The legacy, the equity, and 2042

Filed under: Visions 2042 |

By Martha Barry

The legacy of race. Skin color as a means of separation and segregation had been used to convince us that we were distinctly different from one another. One’s race was institutionalized (used to determine which “box” you belonged in) such that one group was seen as clearly better, superior, more important, than another.

Focusing on race at the beginning of the 21st century finally led our nation to a more complete understanding of racism as it related to racial prejudice, discrimination and institutional and structural inequities. People joined groups for racial justice dialogues. People began to “buzz” about possibilities and opportunities. Racism did not need to be a forgone conclusion. This was the century to finally undo the burden of racism. The nation was ready – a new president, Barack Hussein Obama, had instilled a sense of hope and a “can do” attitude in the country. While the president did not readily confront issues of race in his presidency, he was occasionally a race relations mediator (think Skip Gates). It became clear, in the first decade of the 21st century that hate groups were on the rise, the tea party movement was taking hold and spewing race-based venom, and long-dormant racial prejudice or general disgust of people outside the norm of whiteness made the country ripe to finally address, discuss and dismantle our racist underpinnings.

Racial equity. Those two simple words pointed us in the direction of hope, liberation and possibility. Equity, not equality became the poignant, salient purpose of our nation. We would not just survive, but rather thrive, if all races had equity.

How did we come this far? It all started as people began to believe ending racism was possible in this century. As awareness grew that race was still defining too many national outcomes from neighborhood segregation to educational achievement, more people realized they needed to understand race, racism and white privilege. President Obama began making changes that impacted policy on a national level which moved the nation towards racial justice. As more college-bound students of color accessed student loan funding they were able to complete their education and pursue their dreams.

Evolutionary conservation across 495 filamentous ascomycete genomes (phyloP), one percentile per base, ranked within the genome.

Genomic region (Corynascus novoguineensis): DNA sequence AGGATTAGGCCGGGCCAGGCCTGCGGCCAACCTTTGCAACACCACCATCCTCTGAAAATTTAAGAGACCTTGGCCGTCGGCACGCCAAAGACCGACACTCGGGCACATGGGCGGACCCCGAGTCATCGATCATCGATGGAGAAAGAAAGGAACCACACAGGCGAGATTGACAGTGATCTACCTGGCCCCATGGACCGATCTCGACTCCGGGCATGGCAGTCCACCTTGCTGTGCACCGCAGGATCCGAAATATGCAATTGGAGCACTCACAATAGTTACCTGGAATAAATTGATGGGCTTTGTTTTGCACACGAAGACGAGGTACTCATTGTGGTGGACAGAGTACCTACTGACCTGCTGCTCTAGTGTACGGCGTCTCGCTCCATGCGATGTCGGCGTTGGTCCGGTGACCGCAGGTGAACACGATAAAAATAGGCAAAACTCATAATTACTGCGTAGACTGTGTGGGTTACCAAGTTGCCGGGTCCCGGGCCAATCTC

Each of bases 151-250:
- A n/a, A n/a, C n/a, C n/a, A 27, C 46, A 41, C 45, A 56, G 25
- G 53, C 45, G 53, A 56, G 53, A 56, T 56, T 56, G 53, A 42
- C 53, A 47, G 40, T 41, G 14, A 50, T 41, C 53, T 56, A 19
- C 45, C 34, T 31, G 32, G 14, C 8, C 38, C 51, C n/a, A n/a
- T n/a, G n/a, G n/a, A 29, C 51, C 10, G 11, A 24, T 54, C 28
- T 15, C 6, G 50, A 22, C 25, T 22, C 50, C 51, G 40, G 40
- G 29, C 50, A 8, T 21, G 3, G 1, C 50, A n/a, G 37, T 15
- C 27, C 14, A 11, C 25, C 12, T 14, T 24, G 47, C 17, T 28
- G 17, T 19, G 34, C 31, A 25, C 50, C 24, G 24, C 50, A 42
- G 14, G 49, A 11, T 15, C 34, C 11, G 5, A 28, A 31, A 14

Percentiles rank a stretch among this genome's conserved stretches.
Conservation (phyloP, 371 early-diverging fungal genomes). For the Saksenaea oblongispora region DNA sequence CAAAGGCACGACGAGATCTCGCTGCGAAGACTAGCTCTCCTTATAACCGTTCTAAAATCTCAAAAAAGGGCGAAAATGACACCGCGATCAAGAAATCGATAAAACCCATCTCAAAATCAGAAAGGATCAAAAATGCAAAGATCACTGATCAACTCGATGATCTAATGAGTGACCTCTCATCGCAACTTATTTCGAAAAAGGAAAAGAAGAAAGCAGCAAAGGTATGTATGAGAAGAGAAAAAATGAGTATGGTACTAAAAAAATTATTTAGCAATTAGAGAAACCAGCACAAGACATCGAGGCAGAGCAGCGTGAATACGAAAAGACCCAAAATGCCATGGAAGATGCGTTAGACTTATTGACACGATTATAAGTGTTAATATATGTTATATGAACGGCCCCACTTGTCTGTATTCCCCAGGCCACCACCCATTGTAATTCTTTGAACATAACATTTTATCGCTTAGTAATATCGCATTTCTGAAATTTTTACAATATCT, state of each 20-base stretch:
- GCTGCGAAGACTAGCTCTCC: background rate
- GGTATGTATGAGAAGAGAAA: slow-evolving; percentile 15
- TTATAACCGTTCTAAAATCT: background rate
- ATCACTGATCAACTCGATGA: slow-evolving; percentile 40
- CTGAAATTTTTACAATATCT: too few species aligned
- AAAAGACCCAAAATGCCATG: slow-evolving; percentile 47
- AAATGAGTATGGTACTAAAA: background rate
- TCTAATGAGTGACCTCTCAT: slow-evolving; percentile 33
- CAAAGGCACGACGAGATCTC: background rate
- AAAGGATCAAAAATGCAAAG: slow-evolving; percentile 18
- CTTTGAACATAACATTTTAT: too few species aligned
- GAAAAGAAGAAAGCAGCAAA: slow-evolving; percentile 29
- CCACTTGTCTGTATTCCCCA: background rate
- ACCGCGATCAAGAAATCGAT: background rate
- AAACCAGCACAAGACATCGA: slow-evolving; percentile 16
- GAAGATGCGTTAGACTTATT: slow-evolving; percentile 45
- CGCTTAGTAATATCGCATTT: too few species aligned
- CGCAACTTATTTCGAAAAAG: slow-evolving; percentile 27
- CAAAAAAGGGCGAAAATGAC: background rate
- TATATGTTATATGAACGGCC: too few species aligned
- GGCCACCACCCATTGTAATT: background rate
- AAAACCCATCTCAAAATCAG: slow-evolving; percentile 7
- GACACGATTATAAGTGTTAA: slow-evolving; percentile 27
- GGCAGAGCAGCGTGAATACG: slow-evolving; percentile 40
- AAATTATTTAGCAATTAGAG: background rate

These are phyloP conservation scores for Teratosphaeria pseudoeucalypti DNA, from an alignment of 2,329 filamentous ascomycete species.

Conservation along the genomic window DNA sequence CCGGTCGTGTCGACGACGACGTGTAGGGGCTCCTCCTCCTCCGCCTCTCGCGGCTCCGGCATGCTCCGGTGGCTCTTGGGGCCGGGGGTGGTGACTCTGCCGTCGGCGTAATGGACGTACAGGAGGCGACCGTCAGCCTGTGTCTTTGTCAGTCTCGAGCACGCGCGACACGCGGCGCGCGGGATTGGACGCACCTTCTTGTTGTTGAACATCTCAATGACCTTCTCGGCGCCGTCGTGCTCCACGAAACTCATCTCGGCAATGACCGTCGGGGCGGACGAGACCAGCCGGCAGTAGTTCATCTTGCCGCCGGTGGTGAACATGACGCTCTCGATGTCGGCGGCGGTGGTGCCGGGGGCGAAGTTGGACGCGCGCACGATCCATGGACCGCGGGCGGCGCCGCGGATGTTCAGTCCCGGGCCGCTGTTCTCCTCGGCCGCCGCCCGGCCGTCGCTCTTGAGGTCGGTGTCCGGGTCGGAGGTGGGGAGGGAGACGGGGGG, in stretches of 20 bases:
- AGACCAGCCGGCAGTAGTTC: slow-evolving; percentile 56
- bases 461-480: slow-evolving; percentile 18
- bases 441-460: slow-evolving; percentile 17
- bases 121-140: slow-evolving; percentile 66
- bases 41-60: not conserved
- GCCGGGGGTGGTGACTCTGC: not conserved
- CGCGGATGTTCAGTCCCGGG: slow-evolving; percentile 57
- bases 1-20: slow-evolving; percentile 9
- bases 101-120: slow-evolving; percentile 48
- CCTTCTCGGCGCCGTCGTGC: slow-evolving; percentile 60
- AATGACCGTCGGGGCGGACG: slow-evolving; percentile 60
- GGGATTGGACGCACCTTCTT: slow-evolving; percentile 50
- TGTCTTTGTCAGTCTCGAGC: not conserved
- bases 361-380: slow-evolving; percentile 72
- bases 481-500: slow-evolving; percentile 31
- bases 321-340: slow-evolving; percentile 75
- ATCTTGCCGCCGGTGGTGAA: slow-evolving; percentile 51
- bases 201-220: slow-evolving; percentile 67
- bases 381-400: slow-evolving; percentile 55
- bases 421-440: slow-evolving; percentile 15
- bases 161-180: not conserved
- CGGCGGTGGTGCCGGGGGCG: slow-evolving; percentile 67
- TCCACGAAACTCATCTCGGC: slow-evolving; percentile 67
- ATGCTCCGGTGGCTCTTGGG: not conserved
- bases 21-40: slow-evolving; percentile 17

Immigration issues in Arizona led the way to reforms in our immigration policies. Criminal justice and legal professionals undertook long and arduous reviews of sentencing guidelines and arrest and conviction data impacting people of color to change their conduct and thinking. People from many different sectors of the country began to analyze their institutions to determine how race was impacting outcomes in hiring, promotions, productivity, and results. A new era had entered the mainstream thinking and race was now an active part of the discussion, analysis and outcomes.

Once enough people believed that race should no longer be the defining characteristic of an individual’s life – things shifted dramatically! As minds were freed to imagine the unimaginable something happened in businesses, government, schools and nonprofits. White people realized their “pull-yourself-up-by-your-bootstrap” mentality was hindering their ability to understand the impact of racial inequities. The shift began to take shape when enough white people, a critical mass, realized that their privilege was standing in the way of equity. White people, by themselves, were not the problem, but their antiquated views of how to solve the country’s problems were. Once enough white people were challenged about the status quo the house of cards began to fall apart.

White people realized that holding tightly to supposed security (houses, all white neighborhoods, bank accounts, and retirement savings) was not actually making them more secure. These white people began to see and understand that real security was found in relationships – diverse relationships with people of color who became friends, colleagues and neighbors.